As we head into spring, we’ve been planting a range of new trees, shrubs and flowers around our campus to improve habitats for wildlife and people alike. 

Wildflower turf at Norton Sports Park

The University’s sustainability strategy highlights the environmental benefits of enhanced green spaces describing university plans for diverse planting to help create a habitat mosaic, supporting local biodiversity and improving air quality.

In March, volunteers working alongside the University’s Landscaping services have helped plant hundreds of metres of turf to create wildflower meadows at both Goodwin Sports Centre and Norton Sports Park.

Wildflower turf at Goodwin Sports Centre

Wildflowers are prioritised as part of the University’s biodiversity action plan as they support a range of species and provide a contrast to other closely manicured areas of the estate. In the last few weeks, over 60 cherry trees, as part of the University tree management strategy, have also been planted across campus, including at the sports facilities at Goodwin.

Commenting on the planting, Director of Sport and Physical Activity, Andrew Cox said: “The installation of the wildflower meadows and cherry trees are just the start of plans to improve the flora, fauna and biodiversity of the sports grounds. We want them to be a great place to play sports but also provide a pleasant place for people to walk and relax, while also contributing habitats for birds, bees, insects and animals.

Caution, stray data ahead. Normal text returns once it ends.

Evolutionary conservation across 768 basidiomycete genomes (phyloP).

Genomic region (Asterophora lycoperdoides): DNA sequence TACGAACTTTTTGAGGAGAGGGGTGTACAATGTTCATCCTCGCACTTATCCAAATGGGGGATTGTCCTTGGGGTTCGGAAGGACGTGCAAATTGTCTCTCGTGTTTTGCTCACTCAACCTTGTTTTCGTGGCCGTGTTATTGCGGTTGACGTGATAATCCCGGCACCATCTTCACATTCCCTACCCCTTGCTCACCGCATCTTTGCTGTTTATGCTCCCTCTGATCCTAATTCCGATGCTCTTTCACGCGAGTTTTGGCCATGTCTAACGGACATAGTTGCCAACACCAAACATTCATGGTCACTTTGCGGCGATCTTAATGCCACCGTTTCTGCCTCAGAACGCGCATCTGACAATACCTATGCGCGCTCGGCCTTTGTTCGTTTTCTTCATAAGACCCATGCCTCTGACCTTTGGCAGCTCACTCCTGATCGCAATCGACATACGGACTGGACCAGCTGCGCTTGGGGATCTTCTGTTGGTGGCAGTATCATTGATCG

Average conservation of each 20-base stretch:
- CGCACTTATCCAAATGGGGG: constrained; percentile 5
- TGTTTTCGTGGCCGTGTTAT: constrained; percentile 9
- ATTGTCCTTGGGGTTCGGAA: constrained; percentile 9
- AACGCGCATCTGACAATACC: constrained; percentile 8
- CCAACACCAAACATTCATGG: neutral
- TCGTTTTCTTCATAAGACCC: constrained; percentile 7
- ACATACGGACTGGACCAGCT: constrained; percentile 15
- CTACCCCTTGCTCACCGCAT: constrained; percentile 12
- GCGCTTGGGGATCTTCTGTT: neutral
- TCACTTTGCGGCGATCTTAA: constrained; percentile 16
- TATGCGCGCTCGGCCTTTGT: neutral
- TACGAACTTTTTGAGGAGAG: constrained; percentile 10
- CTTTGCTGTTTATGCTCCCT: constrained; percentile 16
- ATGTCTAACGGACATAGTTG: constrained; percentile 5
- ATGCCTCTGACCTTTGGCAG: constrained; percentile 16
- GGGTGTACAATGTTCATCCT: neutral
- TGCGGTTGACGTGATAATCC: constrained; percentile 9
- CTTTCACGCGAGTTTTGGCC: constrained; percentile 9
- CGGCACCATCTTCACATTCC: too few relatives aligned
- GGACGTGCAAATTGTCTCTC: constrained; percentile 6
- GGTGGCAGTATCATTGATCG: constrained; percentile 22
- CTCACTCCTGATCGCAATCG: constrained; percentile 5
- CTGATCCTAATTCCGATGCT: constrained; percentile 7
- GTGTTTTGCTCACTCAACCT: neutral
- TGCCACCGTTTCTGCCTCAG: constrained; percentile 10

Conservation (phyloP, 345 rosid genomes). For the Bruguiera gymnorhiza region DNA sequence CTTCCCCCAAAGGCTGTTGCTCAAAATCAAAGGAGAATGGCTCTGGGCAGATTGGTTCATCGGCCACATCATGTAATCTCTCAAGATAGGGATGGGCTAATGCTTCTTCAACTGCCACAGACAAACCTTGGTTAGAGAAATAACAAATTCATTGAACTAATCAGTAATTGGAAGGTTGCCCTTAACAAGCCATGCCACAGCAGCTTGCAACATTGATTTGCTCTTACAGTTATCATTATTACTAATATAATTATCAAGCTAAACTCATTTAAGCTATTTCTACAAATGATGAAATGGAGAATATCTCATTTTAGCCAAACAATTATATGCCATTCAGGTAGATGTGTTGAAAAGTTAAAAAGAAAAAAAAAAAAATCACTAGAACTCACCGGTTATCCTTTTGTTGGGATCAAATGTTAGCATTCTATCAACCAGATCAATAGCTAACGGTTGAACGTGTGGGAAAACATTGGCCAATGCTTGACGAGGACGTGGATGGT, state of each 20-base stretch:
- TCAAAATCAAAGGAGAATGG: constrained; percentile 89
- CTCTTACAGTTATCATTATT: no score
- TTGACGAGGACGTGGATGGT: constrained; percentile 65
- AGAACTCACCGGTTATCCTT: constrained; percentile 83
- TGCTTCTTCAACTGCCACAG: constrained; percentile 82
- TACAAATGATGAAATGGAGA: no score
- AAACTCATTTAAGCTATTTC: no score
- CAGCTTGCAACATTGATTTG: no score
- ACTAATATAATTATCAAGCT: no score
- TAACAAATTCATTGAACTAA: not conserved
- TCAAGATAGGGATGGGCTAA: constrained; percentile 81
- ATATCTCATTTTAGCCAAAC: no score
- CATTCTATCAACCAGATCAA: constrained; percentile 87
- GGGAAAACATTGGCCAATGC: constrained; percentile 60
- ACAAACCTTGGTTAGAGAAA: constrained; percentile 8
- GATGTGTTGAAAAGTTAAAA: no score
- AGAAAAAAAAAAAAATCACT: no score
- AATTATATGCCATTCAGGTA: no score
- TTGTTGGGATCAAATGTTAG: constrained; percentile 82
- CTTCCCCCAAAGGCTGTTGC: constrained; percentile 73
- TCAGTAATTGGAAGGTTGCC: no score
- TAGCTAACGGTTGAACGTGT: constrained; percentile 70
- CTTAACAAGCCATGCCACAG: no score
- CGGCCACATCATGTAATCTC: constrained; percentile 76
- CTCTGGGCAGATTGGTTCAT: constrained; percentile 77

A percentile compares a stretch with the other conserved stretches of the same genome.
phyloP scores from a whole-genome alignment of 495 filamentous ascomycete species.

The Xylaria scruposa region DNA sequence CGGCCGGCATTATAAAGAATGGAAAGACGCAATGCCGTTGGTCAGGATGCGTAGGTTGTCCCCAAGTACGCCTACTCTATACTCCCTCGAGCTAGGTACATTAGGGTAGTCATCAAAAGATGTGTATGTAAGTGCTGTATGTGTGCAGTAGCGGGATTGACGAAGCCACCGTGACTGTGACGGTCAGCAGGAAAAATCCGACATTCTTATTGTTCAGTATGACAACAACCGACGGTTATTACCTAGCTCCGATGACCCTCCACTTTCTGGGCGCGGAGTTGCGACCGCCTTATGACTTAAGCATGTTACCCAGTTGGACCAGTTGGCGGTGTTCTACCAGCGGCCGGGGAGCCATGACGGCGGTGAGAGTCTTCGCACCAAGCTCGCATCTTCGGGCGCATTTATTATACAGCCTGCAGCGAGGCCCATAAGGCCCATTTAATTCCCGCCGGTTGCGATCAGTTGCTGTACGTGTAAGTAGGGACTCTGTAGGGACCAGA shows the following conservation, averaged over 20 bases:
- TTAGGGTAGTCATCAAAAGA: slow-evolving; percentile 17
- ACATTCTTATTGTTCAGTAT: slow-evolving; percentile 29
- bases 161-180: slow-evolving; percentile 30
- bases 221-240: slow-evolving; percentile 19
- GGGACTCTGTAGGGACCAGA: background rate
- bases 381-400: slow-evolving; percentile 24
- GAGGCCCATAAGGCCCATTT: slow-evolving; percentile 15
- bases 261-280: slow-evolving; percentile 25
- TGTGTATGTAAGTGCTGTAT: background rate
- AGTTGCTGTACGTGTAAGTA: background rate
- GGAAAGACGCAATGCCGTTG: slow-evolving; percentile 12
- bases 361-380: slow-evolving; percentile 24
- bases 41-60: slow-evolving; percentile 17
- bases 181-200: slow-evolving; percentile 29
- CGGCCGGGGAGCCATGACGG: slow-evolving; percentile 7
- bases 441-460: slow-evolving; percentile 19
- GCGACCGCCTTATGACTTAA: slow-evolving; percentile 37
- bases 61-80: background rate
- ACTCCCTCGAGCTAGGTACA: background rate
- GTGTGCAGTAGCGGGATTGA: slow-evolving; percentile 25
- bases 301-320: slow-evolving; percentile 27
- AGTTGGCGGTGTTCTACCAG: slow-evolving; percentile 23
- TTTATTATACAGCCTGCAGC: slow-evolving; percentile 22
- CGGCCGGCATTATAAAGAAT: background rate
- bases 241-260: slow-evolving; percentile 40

“Plans will include the improvement and protection of our grass playing surfaces, which are some of the best grass pitches in the city and replacing metal fences with natural hedgerows.”

Planting at Endcliffe student village

“Norton Sports Park has been an important part of our estate for over a century, we want this to be a place for our students, staff and community for many more years”

The Landscaping team are also working closely with volunteers to plant shrubs and hedging around the Endcliffe student village. Student volunteers, observing the rule of six, are filling in a gap of hedging along Endcliffe Crescent using shrubs provided by The Conservation Volunteers (TCV).  

Hard at work

The species being planted include Blackthorn, Hawthorn, Common Dogwood, Goat Willow and Dog Rose. They are all hedgehog friendly, helping to build on the University’s success in becoming a silver-accredited Hedgehog Friendly Campus earlier this year.  

Discussing the planting at Endcliffe Village, Sustainability Projects Assistant Alice Potter noted that: “This initiative shows the enthusiasm from staff and students to support our local environment. As the coordinator of the University’s Green Impact volunteering programme, I see this passion on a daily basis.

“It is fantastic to see the University’s estate become a real asset to Sheffield’s local environment, supporting an increase in biodiversity and bringing nature closer to the whole community.” 

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